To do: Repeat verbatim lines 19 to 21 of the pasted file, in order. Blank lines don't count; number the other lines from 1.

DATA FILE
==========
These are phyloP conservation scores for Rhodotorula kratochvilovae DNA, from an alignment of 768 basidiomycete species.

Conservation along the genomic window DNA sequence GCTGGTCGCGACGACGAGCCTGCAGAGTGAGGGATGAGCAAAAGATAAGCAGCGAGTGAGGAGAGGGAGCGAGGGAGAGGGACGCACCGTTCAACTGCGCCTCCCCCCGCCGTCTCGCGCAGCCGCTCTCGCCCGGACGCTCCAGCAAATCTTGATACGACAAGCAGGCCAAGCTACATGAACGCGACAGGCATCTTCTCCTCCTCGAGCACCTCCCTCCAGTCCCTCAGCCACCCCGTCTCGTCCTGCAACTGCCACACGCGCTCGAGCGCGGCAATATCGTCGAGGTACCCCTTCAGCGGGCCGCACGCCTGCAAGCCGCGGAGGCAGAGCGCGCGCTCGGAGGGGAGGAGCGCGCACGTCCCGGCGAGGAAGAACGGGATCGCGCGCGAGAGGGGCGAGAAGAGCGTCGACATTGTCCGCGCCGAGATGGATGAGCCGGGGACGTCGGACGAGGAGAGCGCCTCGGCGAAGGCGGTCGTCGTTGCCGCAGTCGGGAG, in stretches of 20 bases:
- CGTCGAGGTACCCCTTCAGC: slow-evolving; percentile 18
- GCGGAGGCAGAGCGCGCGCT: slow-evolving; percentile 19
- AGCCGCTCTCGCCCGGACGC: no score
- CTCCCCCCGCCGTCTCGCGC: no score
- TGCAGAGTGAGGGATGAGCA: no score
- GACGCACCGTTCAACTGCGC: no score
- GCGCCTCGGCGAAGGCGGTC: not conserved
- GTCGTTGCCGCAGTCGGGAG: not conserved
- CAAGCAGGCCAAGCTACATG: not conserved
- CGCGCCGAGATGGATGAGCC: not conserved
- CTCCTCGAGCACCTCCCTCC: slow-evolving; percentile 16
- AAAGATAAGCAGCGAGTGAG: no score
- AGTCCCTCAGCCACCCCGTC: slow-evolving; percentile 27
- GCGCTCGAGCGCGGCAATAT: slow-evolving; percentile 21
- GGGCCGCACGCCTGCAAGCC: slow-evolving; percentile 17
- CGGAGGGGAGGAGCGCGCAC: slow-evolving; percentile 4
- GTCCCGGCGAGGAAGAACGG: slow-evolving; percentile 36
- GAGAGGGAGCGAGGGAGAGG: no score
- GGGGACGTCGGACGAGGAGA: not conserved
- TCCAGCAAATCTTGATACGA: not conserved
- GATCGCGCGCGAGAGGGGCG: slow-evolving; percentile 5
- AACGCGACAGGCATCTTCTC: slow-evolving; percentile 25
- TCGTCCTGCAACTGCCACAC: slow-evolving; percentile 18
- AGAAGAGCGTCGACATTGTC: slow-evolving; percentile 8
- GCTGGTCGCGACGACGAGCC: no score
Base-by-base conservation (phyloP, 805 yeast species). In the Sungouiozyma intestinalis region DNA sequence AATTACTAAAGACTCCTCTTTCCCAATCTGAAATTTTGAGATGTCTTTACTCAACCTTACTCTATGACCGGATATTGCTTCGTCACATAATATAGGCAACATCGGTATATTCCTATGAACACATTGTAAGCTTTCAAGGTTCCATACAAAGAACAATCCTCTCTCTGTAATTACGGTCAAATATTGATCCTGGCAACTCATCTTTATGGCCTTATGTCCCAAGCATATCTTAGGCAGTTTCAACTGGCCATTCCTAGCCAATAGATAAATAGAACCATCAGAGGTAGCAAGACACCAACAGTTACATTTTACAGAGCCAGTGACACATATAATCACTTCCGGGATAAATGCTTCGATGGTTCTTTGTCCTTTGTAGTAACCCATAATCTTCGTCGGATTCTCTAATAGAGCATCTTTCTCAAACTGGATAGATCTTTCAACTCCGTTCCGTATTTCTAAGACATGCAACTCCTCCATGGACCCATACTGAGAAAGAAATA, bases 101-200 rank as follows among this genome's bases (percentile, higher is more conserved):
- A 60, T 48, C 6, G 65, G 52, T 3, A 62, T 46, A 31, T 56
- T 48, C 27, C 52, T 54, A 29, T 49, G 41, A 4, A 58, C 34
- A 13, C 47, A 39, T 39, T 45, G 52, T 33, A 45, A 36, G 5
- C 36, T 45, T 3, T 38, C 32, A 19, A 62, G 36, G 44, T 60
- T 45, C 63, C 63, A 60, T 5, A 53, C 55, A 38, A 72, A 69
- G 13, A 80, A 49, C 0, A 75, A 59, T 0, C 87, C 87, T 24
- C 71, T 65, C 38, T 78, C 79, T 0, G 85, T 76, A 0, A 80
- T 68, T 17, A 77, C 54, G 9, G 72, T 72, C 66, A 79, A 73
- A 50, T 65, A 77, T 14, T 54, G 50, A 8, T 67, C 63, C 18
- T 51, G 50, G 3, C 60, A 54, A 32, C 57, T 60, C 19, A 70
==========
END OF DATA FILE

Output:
- GTCCCGGCGAGGAAGAACGG: slow-evolving; percentile 36
- GAGAGGGAGCGAGGGAGAGG: no score
- GGGGACGTCGGACGAGGAGA: not conserved